Language is a powerful tool. It can be used to teach, to learn, to study. Humans can pass down stories from generation to generation, tales of gods and men or traditions that label individuals a tribe member. We can hurt with language. We can heal with language.
When did we become such pussies about it?
Somewhere in the past fifty years or so, America decided every word that could possibly offend somebody was now verboten. World War II and the resultant Cold War had empowered words and symbols so much that using “Jew” and “Gyp” as verbs was no longer acceptable in common parlance. The “pinko Commie” and the McCarthy hearings in the ’60s showed that even certain schools of thought were no longer allowed in this country.
The dictionary of political correctness has only grown since then. While some restrictions have been lifted (we can say “bitch” on TV now!), certain words are still only referred to in hushed tones as “the n word” or “the c word”, for example. And don’t forget about the terms that are only acceptable in certain subcultures. What, is the earth going to open up and swallow me whole because a Jewish kid from the Boston suburbs drops the word “nigga” while listening to a Jay-Z song?
This has now evolved even further into the “safe space”, organizations and locations entirely dedicated to not offending others. Not only can I not jokingly refer to my Jewish friend as “a fellow Yid”, but even criticism of others is supposed to be tempered in these safe spaces to cater to those who somehow can’t handle it.
The concept of a safe space is inherently flawed. What good do we do ourselves by catering to the most thin-skinned individuals? Is there so much white guilt floating around that we aren’t even allowed to think of words like nigger and cunt in a societal context? Yes, words have the power to denigrate and destroy, but no good can be accomplished by ignoring that people have been hurt in the past.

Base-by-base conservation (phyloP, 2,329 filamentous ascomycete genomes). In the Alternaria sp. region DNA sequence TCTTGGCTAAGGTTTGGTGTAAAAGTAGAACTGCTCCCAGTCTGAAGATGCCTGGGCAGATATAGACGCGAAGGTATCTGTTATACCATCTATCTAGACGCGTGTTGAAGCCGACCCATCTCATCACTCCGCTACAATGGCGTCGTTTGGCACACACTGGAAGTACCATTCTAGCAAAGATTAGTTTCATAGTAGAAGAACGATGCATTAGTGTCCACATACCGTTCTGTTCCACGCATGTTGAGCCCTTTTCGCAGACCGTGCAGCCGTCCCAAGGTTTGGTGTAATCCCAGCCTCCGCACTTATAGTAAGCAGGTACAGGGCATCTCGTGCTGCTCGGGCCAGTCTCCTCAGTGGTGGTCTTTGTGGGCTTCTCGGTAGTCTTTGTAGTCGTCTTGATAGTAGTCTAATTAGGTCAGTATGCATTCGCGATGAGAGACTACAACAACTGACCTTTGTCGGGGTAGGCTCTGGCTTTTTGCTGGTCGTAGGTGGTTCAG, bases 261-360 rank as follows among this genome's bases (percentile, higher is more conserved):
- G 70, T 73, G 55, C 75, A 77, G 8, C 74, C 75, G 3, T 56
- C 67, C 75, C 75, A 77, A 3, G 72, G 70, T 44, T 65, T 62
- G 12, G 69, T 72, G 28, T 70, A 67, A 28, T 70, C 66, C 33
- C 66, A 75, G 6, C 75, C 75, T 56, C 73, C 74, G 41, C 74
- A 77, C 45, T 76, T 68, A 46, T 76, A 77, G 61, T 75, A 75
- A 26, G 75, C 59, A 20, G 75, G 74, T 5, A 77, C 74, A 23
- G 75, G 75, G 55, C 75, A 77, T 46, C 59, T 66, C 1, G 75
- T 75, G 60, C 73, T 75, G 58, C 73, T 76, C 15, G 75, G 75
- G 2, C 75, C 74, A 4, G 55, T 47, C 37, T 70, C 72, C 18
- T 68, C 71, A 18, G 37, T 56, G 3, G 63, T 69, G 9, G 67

One must also remember that words have different meanings in different cultures. I can ask for a fag in London and will be handed a cigarette rather than a lecture. Describing an individual as “niggardly” leads to shocked faces even though the term shares no etymological history with “the n word” and you’re calling them stingy. How safe is a space where I’m judged for my use of language?
Honestly, in discussions with my roommates, we’ve decided to get over the language limitation society has imposed upon us. We may share some salacious language in our humble abode, but calling my Bangladeshi friends “brown” and joking about excessive curry use is no longer a big deal, just as they’re allowed to make fun of my tendencies to save money by paying $4 for powdered dishwasher soap instead of $15 for those little tablets. Regular renditions of “Niggas in Paris” echo through the halls of our apartment despite having no black roommates. Call it salty mouthed, call it offensive, call it whatever.
We call it a safe space.